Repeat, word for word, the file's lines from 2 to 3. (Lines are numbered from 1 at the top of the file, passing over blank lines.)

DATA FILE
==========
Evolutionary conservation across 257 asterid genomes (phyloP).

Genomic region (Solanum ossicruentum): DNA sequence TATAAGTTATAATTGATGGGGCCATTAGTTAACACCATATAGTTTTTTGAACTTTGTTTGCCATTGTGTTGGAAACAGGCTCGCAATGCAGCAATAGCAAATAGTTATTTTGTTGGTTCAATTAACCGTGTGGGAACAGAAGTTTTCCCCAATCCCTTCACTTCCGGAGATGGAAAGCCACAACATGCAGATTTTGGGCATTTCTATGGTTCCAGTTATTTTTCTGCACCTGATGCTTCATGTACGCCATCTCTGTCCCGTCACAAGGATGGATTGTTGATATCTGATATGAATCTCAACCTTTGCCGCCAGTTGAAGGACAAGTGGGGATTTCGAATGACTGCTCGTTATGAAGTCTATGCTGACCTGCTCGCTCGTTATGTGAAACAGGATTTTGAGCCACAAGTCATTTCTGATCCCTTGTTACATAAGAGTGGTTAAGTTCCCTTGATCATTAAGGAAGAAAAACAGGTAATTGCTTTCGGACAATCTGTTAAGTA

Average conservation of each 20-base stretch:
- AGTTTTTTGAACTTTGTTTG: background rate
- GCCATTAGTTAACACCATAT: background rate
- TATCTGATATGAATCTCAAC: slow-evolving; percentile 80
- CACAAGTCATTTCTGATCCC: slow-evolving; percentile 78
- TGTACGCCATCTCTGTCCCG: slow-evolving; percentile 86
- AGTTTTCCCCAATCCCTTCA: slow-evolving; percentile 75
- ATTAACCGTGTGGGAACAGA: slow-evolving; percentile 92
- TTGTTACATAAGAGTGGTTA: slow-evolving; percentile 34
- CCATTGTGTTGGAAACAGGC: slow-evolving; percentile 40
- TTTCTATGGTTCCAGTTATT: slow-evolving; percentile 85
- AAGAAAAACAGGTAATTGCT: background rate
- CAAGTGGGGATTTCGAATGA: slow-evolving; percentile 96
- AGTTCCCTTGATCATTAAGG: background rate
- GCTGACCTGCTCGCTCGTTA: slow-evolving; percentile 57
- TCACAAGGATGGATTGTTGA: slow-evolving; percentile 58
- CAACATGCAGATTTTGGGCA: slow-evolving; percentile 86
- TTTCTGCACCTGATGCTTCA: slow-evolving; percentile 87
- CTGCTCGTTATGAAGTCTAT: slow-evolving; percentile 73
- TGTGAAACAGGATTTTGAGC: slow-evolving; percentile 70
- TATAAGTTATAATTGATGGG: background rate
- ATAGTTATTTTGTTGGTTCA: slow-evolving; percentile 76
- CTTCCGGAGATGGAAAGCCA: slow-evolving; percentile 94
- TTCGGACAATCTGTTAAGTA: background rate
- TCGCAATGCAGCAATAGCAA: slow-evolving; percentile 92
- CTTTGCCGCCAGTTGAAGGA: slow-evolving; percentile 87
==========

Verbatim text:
Genomic region (Solanum ossicruentum): DNA sequence TATAAGTTATAATTGATGGGGCCATTAGTTAACACCATATAGTTTTTTGAACTTTGTTTGCCATTGTGTTGGAAACAGGCTCGCAATGCAGCAATAGCAAATAGTTATTTTGTTGGTTCAATTAACCGTGTGGGAACAGAAGTTTTCCCCAATCCCTTCACTTCCGGAGATGGAAAGCCACAACATGCAGATTTTGGGCATTTCTATGGTTCCAGTTATTTTTCTGCACCTGATGCTTCATGTACGCCATCTCTGTCCCGTCACAAGGATGGATTGTTGATATCTGATATGAATCTCAACCTTTGCCGCCAGTTGAAGGACAAGTGGGGATTTCGAATGACTGCTCGTTATGAAGTCTATGCTGACCTGCTCGCTCGTTATGTGAAACAGGATTTTGAGCCACAAGTCATTTCTGATCCCTTGTTACATAAGAGTGGTTAAGTTCCCTTGATCATTAAGGAAGAAAAACAGGTAATTGCTTTCGGACAATCTGTTAAGTA

Average conservation of each 20-base stretch: